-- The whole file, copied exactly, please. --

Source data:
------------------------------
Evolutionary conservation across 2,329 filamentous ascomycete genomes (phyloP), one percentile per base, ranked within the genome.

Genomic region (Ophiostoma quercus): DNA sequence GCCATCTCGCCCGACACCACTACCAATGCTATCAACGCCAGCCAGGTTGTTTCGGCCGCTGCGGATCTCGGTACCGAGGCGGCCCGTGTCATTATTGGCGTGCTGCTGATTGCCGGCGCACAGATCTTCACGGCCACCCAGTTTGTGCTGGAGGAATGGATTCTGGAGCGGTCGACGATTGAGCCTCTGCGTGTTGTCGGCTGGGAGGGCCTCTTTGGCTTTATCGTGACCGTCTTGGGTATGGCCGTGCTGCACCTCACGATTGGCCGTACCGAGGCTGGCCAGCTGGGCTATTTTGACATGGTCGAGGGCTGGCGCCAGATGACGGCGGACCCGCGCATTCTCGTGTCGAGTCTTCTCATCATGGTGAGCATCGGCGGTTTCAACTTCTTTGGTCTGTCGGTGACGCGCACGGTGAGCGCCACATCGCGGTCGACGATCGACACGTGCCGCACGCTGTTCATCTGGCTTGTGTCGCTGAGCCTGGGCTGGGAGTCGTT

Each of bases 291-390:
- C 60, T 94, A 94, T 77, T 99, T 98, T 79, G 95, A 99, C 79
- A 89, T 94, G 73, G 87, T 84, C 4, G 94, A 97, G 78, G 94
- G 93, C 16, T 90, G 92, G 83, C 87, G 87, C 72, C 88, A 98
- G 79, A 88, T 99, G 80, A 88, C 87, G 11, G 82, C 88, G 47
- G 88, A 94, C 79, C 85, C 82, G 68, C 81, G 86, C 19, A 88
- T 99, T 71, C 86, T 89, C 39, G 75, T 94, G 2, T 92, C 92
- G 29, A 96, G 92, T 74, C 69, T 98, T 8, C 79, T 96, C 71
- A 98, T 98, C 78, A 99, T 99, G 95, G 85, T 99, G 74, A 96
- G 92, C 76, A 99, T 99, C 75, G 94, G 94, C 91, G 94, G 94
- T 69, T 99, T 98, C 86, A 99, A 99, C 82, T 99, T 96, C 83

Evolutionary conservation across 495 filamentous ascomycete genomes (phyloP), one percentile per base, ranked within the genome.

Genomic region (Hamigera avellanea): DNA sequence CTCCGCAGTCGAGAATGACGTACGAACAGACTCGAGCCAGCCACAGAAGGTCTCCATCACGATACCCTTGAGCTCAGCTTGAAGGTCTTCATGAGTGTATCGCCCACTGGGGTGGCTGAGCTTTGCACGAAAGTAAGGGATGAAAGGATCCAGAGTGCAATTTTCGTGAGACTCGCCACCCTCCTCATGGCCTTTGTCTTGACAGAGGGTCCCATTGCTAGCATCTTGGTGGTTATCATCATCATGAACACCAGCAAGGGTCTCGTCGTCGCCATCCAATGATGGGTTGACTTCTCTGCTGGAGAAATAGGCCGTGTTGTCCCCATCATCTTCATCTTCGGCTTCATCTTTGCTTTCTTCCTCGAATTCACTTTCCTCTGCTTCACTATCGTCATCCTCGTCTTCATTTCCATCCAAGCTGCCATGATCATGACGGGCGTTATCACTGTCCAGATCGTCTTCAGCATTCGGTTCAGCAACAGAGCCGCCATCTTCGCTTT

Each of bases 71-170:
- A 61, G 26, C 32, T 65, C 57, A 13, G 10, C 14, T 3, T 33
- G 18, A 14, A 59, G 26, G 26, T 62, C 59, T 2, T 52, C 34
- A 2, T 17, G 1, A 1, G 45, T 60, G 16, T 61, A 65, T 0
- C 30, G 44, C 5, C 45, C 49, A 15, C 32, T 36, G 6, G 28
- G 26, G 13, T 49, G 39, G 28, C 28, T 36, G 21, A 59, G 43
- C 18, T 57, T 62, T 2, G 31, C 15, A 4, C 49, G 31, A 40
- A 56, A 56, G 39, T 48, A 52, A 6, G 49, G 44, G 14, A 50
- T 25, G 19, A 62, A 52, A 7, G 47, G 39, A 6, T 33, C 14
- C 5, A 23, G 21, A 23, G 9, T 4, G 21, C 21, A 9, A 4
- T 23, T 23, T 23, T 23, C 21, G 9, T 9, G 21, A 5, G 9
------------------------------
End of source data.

Evolutionary conservation across 2,329 filamentous ascomycete genomes (phyloP), one percentile per base, ranked within the genome.

Genomic region (Ophiostoma quercus): DNA sequence GCCATCTCGCCCGACACCACTACCAATGCTATCAACGCCAGCCAGGTTGTTTCGGCCGCTGCGGATCTCGGTACCGAGGCGGCCCGTGTCATTATTGGCGTGCTGCTGATTGCCGGCGCACAGATCTTCACGGCCACCCAGTTTGTGCTGGAGGAATGGATTCTGGAGCGGTCGACGATTGAGCCTCTGCGTGTTGTCGGCTGGGAGGGCCTCTTTGGCTTTATCGTGACCGTCTTGGGTATGGCCGTGCTGCACCTCACGATTGGCCGTACCGAGGCTGGCCAGCTGGGCTATTTTGACATGGTCGAGGGCTGGCGCCAGATGACGGCGGACCCGCGCATTCTCGTGTCGAGTCTTCTCATCATGGTGAGCATCGGCGGTTTCAACTTCTTTGGTCTGTCGGTGACGCGCACGGTGAGCGCCACATCGCGGTCGACGATCGACACGTGCCGCACGCTGTTCATCTGGCTTGTGTCGCTGAGCCTGGGCTGGGAGTCGTT

Each of bases 291-390:
- C 60, T 94, A 94, T 77, T 99, T 98, T 79, G 95, A 99, C 79
- A 89, T 94, G 73, G 87, T 84, C 4, G 94, A 97, G 78, G 94
- G 93, C 16, T 90, G 92, G 83, C 87, G 87, C 72, C 88, A 98
- G 79, A 88, T 99, G 80, A 88, C 87, G 11, G 82, C 88, G 47
- G 88, A 94, C 79, C 85, C 82, G 68, C 81, G 86, C 19, A 88
- T 99, T 71, C 86, T 89, C 39, G 75, T 94, G 2, T 92, C 92
- G 29, A 96, G 92, T 74, C 69, T 98, T 8, C 79, T 96, C 71
- A 98, T 98, C 78, A 99, T 99, G 95, G 85, T 99, G 74, A 96
- G 92, C 76, A 99, T 99, C 75, G 94, G 94, C 91, G 94, G 94
- T 69, T 99, T 98, C 86, A 99, A 99, C 82, T 99, T 96, C 83

Evolutionary conservation across 495 filamentous ascomycete genomes (phyloP), one percentile per base, ranked within the genome.

Genomic region (Hamigera avellanea): DNA sequence CTCCGCAGTCGAGAATGACGTACGAACAGACTCGAGCCAGCCACAGAAGGTCTCCATCACGATACCCTTGAGCTCAGCTTGAAGGTCTTCATGAGTGTATCGCCCACTGGGGTGGCTGAGCTTTGCACGAAAGTAAGGGATGAAAGGATCCAGAGTGCAATTTTCGTGAGACTCGCCACCCTCCTCATGGCCTTTGTCTTGACAGAGGGTCCCATTGCTAGCATCTTGGTGGTTATCATCATCATGAACACCAGCAAGGGTCTCGTCGTCGCCATCCAATGATGGGTTGACTTCTCTGCTGGAGAAATAGGCCGTGTTGTCCCCATCATCTTCATCTTCGGCTTCATCTTTGCTTTCTTCCTCGAATTCACTTTCCTCTGCTTCACTATCGTCATCCTCGTCTTCATTTCCATCCAAGCTGCCATGATCATGACGGGCGTTATCACTGTCCAGATCGTCTTCAGCATTCGGTTCAGCAACAGAGCCGCCATCTTCGCTTT

Each of bases 71-170:
- A 61, G 26, C 32, T 65, C 57, A 13, G 10, C 14, T 3, T 33
- G 18, A 14, A 59, G 26, G 26, T 62, C 59, T 2, T 52, C 34
- A 2, T 17, G 1, A 1, G 45, T 60, G 16, T 61, A 65, T 0
- C 30, G 44, C 5, C 45, C 49, A 15, C 32, T 36, G 6, G 28
- G 26, G 13, T 49, G 39, G 28, C 28, T 36, G 21, A 59, G 43
- C 18, T 57, T 62, T 2, G 31, C 15, A 4, C 49, G 31, A 40
- A 56, A 56, G 39, T 48, A 52, A 6, G 49, G 44, G 14, A 50
- T 25, G 19, A 62, A 52, A 7, G 47, G 39, A 6, T 33, C 14
- C 5, A 23, G 21, A 23, G 9, T 4, G 21, C 21, A 9, A 4
- T 23, T 23, T 23, T 23, C 21, G 9, T 9, G 21, A 5, G 9